Hexavalent chromium (Cr[VI]) is classified by the International Agency for Research on Cancer as a group I carcinogen. Although the U.S. Occupational Safety and Health Administration was obliged to reduce the permissible exposure limit (PEL), it was reported that U.S. workers continue to be exposed to dangerously high Cr(VI) levels. In this study, we examined the role of p53 and target genes in a bronchoalveolar carcinoma isogenic cell line system and in primary human bronchial epithelial cells. p53-Negative parental H358 cell line, the same line in which the wild-type p53 expression vector (pC53-SN3) was introduced, and cells obtained from biopsies of human bronchus were exposed to chromate. Induction of DNA strand breaks were evaluated by alkaline elution assay, and apoptosis was analyzed by gel ladder, annexin V-PI staining, and ELISA, whereas p53 and target genes were evaluated by Western blots. Although Cr(VI) induced DNA strand breaks in both H358 cell clones, apoptosis was present only in the p53-transfected cells (H358p53(+/+)). In these cells, Cr(VI)-induced apoptosis is mediated by p53 upregulation of p53-upregulated modulator of apoptosis (PUMA), BAX translocation to mitochondria, cytochrome c release, and caspase-3 activation. In primary human bronchial epithelial cells expressing functional p53, Cr(VI) induced expression of PUMA and Noxa, which promote apoptosis through BAX. This result establishes p53 as the "necessary" player in Cr(VI)-induced apoptosis. To the best of our knowledge, this is the first report indicating strict correlation of Cr(VI) apoptosis to PUMA induction on primary human bronchoalveolar cells in short-term cultures.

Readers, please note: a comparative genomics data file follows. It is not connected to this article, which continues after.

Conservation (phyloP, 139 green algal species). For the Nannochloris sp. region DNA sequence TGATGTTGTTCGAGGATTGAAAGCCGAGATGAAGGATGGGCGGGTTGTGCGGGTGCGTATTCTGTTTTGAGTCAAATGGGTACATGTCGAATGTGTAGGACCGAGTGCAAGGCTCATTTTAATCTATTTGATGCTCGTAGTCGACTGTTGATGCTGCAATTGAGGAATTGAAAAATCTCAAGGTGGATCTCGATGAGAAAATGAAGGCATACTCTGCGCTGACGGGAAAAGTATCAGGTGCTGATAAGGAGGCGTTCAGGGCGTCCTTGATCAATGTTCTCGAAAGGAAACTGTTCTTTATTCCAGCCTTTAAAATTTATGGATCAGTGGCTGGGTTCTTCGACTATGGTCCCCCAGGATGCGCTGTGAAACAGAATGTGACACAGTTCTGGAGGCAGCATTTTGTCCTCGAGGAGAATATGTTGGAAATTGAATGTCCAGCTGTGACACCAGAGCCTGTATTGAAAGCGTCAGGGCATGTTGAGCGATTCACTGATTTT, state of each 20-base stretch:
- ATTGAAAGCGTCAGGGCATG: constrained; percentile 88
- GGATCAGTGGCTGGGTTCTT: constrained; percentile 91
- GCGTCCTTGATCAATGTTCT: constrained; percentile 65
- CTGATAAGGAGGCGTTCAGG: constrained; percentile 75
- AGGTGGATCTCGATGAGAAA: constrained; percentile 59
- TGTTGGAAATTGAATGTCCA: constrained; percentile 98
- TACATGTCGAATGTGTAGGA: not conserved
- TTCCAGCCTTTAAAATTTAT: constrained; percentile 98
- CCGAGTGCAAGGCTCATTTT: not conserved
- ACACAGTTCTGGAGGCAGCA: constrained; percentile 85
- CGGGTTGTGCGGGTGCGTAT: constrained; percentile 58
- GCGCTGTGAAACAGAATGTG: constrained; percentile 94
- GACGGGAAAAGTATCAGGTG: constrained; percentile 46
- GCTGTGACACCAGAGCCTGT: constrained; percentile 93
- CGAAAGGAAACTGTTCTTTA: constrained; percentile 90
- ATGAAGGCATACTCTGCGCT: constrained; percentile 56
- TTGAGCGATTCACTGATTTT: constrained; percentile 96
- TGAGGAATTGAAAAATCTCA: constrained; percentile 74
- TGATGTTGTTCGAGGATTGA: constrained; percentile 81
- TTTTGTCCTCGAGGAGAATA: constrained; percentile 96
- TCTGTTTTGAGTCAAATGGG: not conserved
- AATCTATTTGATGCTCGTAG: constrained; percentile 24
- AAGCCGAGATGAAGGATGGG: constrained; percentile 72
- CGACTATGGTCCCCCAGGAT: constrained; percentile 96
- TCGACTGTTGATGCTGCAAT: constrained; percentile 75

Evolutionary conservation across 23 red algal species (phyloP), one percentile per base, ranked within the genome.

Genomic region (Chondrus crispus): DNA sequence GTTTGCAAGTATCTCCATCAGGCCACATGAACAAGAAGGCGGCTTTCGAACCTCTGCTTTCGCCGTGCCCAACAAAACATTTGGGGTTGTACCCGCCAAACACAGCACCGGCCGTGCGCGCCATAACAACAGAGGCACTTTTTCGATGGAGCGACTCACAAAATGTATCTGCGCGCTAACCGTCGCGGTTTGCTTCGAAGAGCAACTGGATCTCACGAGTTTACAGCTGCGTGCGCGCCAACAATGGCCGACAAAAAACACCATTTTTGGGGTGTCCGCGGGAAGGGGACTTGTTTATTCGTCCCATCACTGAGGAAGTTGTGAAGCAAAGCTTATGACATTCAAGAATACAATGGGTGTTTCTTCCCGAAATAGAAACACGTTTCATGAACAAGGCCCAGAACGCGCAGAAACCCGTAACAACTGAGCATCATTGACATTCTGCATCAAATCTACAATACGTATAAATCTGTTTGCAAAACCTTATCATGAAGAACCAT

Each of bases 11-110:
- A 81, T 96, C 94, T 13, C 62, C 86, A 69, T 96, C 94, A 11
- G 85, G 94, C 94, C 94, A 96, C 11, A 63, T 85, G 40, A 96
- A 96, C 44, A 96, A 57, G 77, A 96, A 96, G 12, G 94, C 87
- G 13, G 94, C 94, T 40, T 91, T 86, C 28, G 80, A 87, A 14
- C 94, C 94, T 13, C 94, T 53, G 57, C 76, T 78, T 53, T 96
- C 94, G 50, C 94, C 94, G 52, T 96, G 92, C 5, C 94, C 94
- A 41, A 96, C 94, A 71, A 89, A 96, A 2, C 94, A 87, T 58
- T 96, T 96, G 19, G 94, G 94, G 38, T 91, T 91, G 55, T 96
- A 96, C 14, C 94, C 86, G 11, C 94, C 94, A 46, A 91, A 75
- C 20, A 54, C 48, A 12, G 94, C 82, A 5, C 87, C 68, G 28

|Number of pages||12|
|Journal||American Journal of Respiratory Cell and Molecular Biology|
|Publication status||Published - 2005|